Why NHL GMs are giving big contracts to starting goaltenders

General Managers aren't acting irrationally by signing goalies to longer contracts. They're responding to changes in goaltender performances over the past few years.

A lot of the analysis of goaltending contracts--especially those long-term, high dollar contracts given out to starters in recent years--focuses on just how much better a goalie would have to perform than a no-name replacement player to "justify" their contract. It's based on the assumption that goaltending is value added (goals saved=extra wins) to a team's offensive power and that goaltending is only useful to the extent that wins are added above a certain threshold.

There's a problem in that this kind of approach has brought otherwise smart hockey people to propose that for all intents and purposes any goaltender is, from a contractual standpoint, as good a bet as any other. Therefore, the logic goes, all other things are equal enough that a general manager is irrational to choose a goaltender that he must pay more. The difference in performance between replacement-level goalies and star goalies is both too small and too unpredictable, they say, for it to be worthwhile to pay star goalies a lot of money for a long time.

This has led to some pretty odd assertions about the importance of goaltending. Assertions like: "Goalies that actually help a team win are rare" and "Buying a top goalie is like giving away between half a win and a full win per season." If there really is only a miniscule difference between a replacement-level goaltender at around $1 million and someone like Henrik Lundqvist at $8.5 million (a difference of about 4.5 wins a season), then a team can in theory save themselves millions of dollars a season in perpetuity by rotating a series of AHL goaltenders in and out of their NHL rosters, paying them almost nothing, and using the extra money on offensive players.

Unfortunately, this doesn't work in the real world. And we know from experience that this doesn't work. We know that there's a difference between a goalie playing at a .930 level and one playing at a .900 level. The "just some guy in net" approach doesn't actually make for a winning team, no matter how powerful a franchise's offense is. If you're writing an article and you're in any way tempted to make a statement implying that goaltending choices don't matter at the NHL level, just stop, because you're wrong. Imagine what would happen without goaltending and then rethink your conclusions. It still matters who you have in net, despite what the analysts have told us so far.

This analysis fails because they're looking for the difference between a top goalie and a replacement goalie at the wrong end of the stick. What matters in NHL goaltending, for both contracting and competitiveness, is not a goalie's performance ceiling, but his floor. And as save percentages continue to rise across the NHL, that floor becomes increasingly valuable to a team. It's not how many "extra wins" that matter in paying a goalie. It's how many more game minutes a goaltender can keep the score close.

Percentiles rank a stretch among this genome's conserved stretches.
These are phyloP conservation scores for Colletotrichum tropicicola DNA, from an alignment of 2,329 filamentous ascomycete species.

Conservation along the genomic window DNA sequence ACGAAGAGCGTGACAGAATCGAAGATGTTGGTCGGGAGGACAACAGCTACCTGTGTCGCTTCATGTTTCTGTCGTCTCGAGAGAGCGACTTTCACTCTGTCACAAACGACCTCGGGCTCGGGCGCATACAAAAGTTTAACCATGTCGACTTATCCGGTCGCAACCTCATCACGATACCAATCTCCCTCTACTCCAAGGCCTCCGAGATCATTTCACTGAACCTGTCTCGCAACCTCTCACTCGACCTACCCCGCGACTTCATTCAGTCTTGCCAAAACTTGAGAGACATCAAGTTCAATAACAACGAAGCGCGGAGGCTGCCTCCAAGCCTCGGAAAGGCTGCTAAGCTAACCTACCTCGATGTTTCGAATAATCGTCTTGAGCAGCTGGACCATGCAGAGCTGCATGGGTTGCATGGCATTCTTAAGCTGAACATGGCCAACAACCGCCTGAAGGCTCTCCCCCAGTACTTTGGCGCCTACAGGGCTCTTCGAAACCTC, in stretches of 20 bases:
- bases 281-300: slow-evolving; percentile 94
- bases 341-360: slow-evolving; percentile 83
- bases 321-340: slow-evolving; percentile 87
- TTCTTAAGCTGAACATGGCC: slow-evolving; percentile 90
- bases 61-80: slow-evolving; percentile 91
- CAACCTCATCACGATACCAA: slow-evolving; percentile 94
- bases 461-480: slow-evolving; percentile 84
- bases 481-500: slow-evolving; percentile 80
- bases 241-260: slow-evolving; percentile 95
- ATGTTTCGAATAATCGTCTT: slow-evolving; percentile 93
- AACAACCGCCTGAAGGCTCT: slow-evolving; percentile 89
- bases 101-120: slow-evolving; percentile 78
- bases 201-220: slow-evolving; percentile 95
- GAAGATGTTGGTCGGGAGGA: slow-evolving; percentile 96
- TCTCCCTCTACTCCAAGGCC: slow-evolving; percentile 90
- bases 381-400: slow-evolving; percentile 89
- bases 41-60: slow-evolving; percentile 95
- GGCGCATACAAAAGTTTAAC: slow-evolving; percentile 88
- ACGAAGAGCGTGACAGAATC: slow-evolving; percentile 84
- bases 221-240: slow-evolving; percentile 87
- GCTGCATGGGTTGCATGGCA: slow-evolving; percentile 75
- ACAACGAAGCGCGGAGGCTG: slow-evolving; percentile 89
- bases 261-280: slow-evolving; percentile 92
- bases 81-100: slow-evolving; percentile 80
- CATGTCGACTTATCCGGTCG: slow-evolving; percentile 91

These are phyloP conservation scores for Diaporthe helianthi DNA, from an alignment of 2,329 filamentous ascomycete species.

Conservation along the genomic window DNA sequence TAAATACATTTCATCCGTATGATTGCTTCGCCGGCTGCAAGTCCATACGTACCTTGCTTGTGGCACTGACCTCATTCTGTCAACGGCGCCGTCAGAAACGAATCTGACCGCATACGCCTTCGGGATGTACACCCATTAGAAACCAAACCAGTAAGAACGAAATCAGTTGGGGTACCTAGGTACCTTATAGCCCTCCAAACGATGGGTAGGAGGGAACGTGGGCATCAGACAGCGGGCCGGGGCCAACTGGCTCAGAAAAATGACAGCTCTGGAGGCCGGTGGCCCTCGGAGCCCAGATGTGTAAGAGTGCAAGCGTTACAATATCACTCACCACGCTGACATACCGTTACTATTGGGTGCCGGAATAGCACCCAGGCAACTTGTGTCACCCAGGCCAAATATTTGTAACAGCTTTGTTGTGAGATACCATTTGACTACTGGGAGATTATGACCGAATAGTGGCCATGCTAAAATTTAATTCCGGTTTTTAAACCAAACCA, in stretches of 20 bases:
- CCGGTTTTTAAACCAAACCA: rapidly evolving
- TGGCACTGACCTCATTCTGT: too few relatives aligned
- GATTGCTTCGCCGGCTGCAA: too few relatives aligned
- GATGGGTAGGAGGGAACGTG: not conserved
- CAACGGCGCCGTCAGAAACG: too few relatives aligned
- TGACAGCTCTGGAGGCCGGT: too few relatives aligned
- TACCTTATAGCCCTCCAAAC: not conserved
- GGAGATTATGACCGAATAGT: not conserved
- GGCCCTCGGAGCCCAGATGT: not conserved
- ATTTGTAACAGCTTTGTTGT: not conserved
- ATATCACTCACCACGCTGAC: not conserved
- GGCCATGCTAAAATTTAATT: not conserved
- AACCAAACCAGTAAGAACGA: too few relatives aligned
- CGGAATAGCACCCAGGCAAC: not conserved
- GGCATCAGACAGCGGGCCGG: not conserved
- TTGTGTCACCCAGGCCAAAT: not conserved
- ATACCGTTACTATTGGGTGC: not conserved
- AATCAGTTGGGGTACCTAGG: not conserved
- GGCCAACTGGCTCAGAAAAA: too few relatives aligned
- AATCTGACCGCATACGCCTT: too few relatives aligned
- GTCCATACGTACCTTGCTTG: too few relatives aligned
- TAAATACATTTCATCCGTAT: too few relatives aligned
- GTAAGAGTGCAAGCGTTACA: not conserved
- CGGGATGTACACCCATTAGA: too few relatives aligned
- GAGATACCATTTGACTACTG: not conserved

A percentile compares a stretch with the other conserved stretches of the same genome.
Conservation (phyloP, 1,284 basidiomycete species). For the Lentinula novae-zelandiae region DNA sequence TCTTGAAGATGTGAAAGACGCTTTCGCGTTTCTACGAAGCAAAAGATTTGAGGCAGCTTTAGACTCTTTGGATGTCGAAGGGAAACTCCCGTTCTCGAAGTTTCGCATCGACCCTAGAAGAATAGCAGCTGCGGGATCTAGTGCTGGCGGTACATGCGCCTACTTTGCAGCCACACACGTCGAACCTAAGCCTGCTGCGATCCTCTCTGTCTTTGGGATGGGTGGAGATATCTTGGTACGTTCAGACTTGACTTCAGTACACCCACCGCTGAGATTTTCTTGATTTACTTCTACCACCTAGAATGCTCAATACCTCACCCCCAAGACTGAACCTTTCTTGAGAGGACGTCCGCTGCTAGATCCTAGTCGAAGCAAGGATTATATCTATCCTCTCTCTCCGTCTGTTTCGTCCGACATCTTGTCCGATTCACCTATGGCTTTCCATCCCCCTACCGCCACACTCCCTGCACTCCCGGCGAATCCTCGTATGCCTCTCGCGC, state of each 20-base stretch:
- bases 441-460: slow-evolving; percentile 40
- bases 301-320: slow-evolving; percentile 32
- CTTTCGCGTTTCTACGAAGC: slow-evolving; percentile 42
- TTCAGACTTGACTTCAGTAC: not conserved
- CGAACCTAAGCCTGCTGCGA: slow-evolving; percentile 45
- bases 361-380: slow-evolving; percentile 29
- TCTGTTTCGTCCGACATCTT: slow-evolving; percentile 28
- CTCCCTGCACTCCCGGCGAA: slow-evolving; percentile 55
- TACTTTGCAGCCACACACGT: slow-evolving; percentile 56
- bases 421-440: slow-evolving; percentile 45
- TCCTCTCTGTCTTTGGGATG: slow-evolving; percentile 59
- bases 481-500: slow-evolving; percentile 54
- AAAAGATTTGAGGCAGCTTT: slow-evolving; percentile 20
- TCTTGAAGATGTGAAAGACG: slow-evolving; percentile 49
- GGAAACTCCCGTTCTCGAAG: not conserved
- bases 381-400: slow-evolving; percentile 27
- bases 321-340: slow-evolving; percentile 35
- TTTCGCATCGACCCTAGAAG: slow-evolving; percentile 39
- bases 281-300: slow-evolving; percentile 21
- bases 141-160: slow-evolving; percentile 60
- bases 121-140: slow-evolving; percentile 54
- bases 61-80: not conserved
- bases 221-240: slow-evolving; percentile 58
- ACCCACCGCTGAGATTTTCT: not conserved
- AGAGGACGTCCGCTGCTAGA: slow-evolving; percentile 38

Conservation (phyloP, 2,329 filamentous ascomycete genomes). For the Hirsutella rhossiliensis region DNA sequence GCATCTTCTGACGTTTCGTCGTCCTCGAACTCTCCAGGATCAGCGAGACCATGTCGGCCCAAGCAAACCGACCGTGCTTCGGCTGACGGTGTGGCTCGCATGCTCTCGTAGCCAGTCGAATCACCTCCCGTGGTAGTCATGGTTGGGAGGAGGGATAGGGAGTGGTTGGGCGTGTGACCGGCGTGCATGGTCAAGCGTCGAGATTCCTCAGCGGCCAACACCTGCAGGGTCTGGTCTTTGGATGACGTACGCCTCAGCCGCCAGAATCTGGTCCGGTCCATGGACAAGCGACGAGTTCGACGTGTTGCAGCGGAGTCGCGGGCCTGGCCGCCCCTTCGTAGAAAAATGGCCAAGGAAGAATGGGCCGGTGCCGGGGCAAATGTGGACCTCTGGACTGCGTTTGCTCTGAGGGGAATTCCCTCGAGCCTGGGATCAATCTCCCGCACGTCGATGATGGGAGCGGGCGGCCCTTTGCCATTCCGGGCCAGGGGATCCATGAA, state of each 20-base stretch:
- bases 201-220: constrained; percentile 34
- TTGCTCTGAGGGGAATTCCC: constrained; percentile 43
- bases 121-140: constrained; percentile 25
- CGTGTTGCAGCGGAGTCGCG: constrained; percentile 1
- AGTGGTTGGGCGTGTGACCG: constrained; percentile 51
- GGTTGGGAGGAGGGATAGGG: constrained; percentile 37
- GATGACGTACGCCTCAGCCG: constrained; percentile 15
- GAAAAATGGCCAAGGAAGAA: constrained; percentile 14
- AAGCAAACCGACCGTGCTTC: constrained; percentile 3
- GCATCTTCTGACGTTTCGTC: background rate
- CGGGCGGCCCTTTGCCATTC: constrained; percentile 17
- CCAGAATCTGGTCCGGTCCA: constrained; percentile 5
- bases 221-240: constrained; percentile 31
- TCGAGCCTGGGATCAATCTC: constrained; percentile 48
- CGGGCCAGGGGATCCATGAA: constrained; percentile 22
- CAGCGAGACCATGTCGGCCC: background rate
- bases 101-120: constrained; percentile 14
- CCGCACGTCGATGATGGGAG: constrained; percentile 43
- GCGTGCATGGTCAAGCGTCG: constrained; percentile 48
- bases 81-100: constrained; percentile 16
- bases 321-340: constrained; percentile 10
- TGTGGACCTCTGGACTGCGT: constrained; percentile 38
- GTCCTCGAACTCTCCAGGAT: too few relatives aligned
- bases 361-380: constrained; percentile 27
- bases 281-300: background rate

The overall profile of NHL goaltending is changing. Goaltending talent is bunched closer together than it was seven or eight years ago. The difference between the top goaltenders and the bottom goaltenders (on a season by season basis) is decreasing over time.


At the same time average save percentages have increased, but that increase is coming in a particular way. It's not because the best are getting better; it's because the worst are getting better. There's only a very small difference between the very best save percentages and the very worst save percentages these days, but that change is coming not nearly as much from the top as it is from the bottom.


And that actually makes goaltending more important than ever before. The harder it is for your offense to make a difference at one end of the ice, the more critical it is that your goaltending be adequate at the other end. A general manager may not be able to predict where his goaltending will level off at, but he has to have goaltending that sits within an increasingly narrow range in order to be competitive. The closer a team's goaltending is to the competitive floor, the less predictable their season becomes.

Starting goaltender salaries are going up as GMs face two related phenomena: it's increasingly important to manage goals against to stay competitive but it's very, very difficult to predict what numbers a goaltender will put up over a season. This leads them to manage uncertainty whenever they can by locking down those goaltenders who they believe will provide a basic minimum of value over time, as opposed to value over the short term.